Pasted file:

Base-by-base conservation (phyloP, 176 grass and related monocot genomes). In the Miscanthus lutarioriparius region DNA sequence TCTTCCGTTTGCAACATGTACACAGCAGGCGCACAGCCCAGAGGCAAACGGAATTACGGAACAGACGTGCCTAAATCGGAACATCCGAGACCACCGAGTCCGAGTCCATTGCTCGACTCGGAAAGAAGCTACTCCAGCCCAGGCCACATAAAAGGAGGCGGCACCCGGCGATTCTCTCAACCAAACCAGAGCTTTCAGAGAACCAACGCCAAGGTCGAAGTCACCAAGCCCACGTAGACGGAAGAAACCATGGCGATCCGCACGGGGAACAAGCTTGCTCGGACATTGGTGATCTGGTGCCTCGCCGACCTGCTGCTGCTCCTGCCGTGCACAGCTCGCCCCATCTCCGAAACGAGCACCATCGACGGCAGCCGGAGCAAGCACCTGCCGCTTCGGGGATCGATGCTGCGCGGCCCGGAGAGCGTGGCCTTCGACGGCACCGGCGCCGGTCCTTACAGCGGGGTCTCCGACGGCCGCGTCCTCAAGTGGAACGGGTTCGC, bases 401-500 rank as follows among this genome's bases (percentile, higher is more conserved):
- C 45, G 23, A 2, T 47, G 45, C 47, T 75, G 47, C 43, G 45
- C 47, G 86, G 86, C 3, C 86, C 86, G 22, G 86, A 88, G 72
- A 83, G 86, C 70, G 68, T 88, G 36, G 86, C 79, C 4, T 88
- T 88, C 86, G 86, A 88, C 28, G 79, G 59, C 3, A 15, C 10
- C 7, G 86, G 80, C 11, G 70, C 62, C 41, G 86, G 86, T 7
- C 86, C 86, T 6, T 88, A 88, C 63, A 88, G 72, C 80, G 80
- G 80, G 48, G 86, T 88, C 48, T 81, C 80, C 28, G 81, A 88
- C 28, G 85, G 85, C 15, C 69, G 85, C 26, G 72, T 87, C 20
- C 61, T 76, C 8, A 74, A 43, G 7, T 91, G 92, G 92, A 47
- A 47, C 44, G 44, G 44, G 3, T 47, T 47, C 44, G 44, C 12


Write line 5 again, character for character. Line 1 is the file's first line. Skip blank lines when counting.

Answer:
- T 88, C 86, G 86, A 88, C 28, G 79, G 59, C 3, A 15, C 10